The idea of Sinn Féin voters backing the DUP over abortion isn't as absurd as it sounds. But the prevailing trend goes the other wayby Kylie Noble / June 5, 2018 / Leave a comment
With the resounding support to repeal the 8th amendment from the Irish Constitution on May 25th, attention has almost inevitably turned to Northern Ireland, the only region in these islands that effectively bans abortion.
The Democratic Unionist Party (DUP), the largest party in the region, who grew out of the minority fundamentalist Free Presbyterian Church, founded by the Reverend Ian Paisley in the 1970s. The party ardently opposes abortion in all cases from a conservative Christian perspective.
Now, leader Arlene Foster has claimed in an interview on Sky’s SophyRidge on Sunday programme this week that she has been sent emails from Sinn Féin voters commending the DUP’s stance.
In the interview, Ms Foster said: “I have had emails from nationalists and republicans in Northern Ireland not quite believing what is going on and saying they will be voting for the DUP because they believe we are the only party that supports the unborn.”
Furthermore, Ian Paisley junior, currently an MP, tweeted that he had been sent an email from a Roman Catholic Priest in his constituency thanking the DUP for its stance and that he will be urging his Parish to vote for the party due to their position on social issues. Naomi Long, leader of the moderate, anti-sectarian Alliance party tweeted in response that it was akin to getting a letter from a Nigerian Prince assuring the transfer of $10,000,000.
Given that one of the stalling blocks for getting Stormont in action again is the DUP’s opposition to same-sex marriage, it’s not surprising that majority reaction has been dismissal of the seeming absurdity of this.
However, as ridiculous as the DUP claims may appear, there are actually elements of truth to them. Whilst Sinn Féin are rejecting the claim entirely, it is worth noting that they long held a conservative stance on abortion.
Due to the rapid momentum the grassroots movement to repeal the 8th gathered in the last few years, Sinn Féin—a party that operates in the north and south of Ireland—was forced to confront contradictory positions within their ranks.
As recent as 2013, former Deputy First Minister of Northern Ireland, Martin McGuinness, said in an interview with RTÉ at the party’s Ard Fheis [party conference]: “We are an anti-abortion party but we are also a party that recognises where there is a great risk to the life of the mother.”
“It was not until 2015 that party delegates passed motions in favour of repeal”
Whilst current party Vice President Michelle O’Neill was pictured holding a sign that ‘The North is Next’ with party President Mary Lou McDonald at celebrations outside Dublin Castle following the vote in the Republic last month, she opposed calls to publish a report examining abortion in cases of foetal abnormality as Northern Irish Health Minister in 2016.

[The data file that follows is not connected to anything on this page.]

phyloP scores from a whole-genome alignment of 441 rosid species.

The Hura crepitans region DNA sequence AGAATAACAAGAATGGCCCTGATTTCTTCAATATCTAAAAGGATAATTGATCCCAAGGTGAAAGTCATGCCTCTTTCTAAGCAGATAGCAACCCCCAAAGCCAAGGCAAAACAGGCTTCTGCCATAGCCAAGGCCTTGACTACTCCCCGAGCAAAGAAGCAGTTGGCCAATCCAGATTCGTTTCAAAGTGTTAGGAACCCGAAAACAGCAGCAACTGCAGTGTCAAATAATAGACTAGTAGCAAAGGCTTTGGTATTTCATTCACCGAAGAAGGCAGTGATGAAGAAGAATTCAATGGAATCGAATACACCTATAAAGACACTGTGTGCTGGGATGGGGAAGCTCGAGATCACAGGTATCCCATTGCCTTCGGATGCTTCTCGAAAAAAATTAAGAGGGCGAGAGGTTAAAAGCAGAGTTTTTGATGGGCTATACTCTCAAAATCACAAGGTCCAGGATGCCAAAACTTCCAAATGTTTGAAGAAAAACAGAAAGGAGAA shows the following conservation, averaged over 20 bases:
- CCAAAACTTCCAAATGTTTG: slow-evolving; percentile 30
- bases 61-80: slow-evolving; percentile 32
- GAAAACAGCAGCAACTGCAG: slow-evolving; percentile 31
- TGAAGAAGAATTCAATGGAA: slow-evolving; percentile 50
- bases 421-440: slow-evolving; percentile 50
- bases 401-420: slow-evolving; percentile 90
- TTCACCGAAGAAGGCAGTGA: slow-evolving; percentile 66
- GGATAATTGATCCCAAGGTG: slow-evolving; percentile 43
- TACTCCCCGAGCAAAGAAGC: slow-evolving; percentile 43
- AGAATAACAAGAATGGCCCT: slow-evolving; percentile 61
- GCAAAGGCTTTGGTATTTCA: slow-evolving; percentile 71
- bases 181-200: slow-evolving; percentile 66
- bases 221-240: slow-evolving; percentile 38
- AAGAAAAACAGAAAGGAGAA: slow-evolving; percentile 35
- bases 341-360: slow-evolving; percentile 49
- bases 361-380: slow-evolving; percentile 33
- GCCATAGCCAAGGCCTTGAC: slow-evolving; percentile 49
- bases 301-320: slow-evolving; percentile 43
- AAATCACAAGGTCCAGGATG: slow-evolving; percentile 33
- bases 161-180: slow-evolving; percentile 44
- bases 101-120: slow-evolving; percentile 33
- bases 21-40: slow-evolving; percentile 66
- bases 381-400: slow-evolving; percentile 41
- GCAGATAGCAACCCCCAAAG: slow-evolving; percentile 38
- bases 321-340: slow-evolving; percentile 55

It was not until 2015 that party delegates passed motions in favour of repealing the 8th amendment and permitting abortion in cases of fatal foetal abnormality—extending upon previous support for abortion only in cases of rape, incest or to save the life of a pregnant person.
Sinn Féin’s transition to taking a more pro-choice position has not been without opposition. Days before the referendum, the party suspended TD Carol Nolan for three months, the only TD of the party’s 23 in the Dáil to vote against repealing the 8th. In the north, two of the most prominent voices of discontent come from two former Sinn Féin politicians, husband and wife Anne and Francie Molloy.
Anne left the party whilst Francie remains a member, with both joining anti-abortion pressure group Cherish All The Children Equally in 2016. The group takes its name from the line in the Irish proclamation about “cherishing all the children of the nation equally.”
In this context, it is not ludicrous for the DUP to claim some nationalists are looking to them as guardians of morality on abortion.
However, any swing to the DUP is likely to be small, particularly compared to larger prevailing shifts in voter behaviour. In the latest Assembly election in 2017, Sinn Féin gained almost 4 per cent of an increase in votes, whilst the DUP lost over 1 per cent—the largest drop of all major parties.
With predictions that Roman Catholics will outnumber the Protestant population by 2021—the century of Northern Ireland’s creation—and recent research by the University of Liverpool finding that young Protestants are increasingly alienated from the DUP, alongside with cross-community frustration at the DUP’s pro-Brexit stance in a region that voted to remain, the party could soon find themselves in trouble.
It should be pointed out, too, that not all who vote DUP support their views on social issues, but find these bearable for the sake of supporting the union foremost. Ms Foster may want to consider that her party’s stance on issues such as abortion could, in the end, do them more harm than good.